5. The Causes of Textual Corruption
The goal of textual criticism is to remove the textual errors
and restore the original readings. To aid in this goal, it is
helpful if the textual critic has an idea of what sorts of errors
he or she is likely to find.
When copying out a text, errors occur in every conceivable way, as we no doubt know from our own experiences. Sometimes it is difficult to explain, even to ourselves, how we might have come to make a particular error. Therefore it is unlikely that we will be able to correct or explain everything that has eluded the scribes over the centuries. A reading that appears doubtful or corrupt to us today may have been caused by a hole or some other damage to the copyist's manuscript. Or maybe the letters or words in a given section of his text were faded and nearly illegible, forcing the copyist to make his best guess. Moreover, a single error can give rise to many others, leaving us with no clue as to how it might have happened.
And of course, as always, the assumption of a textual error may really be only a cover for our failure to understand the language or the idiom.
Beyond these unrecoverable sorts of errors, there are two categories of errors that may be distinguished and often corrected: errors due to an unintentional, mechanical lapse on the part of the copyist (often called Errors of Reading and Writing), and two, errors that are the result of deliberate alteration (called Intentional Alterations).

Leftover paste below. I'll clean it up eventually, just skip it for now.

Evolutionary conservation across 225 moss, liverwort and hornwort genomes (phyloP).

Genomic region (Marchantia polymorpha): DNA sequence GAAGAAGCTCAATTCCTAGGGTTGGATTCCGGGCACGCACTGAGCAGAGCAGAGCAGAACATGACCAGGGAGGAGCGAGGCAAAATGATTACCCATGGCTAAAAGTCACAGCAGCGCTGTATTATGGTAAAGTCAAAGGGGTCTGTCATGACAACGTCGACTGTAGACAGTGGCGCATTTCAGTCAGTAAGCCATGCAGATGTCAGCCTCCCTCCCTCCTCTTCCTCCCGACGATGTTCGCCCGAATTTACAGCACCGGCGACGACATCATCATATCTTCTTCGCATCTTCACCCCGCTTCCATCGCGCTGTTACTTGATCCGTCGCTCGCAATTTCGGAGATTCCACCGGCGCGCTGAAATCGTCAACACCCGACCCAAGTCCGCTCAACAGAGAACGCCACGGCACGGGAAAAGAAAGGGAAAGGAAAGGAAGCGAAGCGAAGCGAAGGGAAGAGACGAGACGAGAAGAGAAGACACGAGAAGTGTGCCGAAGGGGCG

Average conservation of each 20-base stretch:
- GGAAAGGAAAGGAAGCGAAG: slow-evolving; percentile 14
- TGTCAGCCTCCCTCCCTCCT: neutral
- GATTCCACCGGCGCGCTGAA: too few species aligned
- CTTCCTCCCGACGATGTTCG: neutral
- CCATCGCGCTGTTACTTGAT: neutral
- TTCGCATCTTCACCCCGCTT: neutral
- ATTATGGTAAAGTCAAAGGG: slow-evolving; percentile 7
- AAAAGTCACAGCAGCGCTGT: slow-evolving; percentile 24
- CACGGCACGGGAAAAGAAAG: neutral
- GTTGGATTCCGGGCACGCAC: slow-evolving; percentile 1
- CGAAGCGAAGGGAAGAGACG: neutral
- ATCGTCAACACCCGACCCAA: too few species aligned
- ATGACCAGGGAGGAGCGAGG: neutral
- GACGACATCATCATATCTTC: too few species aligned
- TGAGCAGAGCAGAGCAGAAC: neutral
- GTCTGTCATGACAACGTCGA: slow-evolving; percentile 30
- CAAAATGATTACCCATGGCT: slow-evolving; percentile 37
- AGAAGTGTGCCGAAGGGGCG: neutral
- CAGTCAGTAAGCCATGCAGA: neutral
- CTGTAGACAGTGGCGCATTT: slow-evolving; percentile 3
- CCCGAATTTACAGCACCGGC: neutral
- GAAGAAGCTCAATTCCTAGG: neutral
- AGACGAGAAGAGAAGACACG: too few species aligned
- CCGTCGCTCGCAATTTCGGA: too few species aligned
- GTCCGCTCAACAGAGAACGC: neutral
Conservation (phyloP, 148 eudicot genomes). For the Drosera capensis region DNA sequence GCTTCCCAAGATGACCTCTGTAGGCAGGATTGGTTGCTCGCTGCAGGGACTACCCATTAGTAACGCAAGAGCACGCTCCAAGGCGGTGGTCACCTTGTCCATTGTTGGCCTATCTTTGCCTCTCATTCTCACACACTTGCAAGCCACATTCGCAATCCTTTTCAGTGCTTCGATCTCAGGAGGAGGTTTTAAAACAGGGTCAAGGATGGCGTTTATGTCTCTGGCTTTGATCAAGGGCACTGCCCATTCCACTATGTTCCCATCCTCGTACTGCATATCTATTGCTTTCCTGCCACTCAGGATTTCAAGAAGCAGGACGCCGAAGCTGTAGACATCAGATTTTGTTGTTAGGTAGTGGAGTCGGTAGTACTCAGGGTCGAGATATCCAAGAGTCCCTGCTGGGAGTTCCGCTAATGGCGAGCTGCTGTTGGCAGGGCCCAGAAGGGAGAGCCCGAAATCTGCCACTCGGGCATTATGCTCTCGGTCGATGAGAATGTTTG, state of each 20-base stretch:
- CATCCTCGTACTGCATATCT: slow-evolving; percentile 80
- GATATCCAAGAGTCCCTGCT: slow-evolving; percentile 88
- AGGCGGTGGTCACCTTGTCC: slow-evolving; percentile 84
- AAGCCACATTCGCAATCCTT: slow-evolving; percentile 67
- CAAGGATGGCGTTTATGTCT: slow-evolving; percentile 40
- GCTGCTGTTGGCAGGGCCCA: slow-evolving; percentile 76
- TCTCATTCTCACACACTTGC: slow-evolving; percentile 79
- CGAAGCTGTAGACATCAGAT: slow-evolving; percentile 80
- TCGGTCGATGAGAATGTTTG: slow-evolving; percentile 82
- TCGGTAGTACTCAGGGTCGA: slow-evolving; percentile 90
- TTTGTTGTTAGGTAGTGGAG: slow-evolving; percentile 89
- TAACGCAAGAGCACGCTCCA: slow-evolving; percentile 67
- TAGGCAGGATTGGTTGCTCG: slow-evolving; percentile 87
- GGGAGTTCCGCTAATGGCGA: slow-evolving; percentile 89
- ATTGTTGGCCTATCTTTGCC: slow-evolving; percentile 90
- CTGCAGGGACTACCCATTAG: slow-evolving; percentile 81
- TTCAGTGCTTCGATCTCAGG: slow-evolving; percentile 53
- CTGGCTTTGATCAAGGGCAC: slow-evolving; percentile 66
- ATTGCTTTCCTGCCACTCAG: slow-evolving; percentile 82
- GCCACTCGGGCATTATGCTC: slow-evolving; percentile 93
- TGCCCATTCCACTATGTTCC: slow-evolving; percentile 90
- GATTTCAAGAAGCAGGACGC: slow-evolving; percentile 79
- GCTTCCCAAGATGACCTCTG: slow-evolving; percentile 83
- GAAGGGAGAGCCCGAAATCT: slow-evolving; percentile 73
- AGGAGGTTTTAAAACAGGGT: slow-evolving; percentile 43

a. Errors of Reading and Writing
1. Confusion of similar letters
In Hebrew, there are several letters which look very similar to one another: the B and K, R and D, H and T, W and Y.
2. Transposition of Letters
3. Haplography -- a fancy word that means when there were two or more identical or similar letters, groups of letters, or words all in sequence, one of them gets omitted by error. Of course, there is some evidence that some of these supposed "errors" are actually equivalent to English contractions like "don't" instead of "do not" and therefore are not errors at all.
4. Dittography -- another fancy word that refers to an error caused by repeating a letter, group of letters , a word or a group of words. The opposite, really, of Haplography.
5. Homoioteleuton -- an even fancier word which refers to the error that occurs when two words are identical, or similar in form, or have similar endings and are close to each other. It is easy in this sort of situation for the eye of the copyist to skip from one word to the other, leaving out everything in between. A good example of this occurs in 1 Samuel 14:41: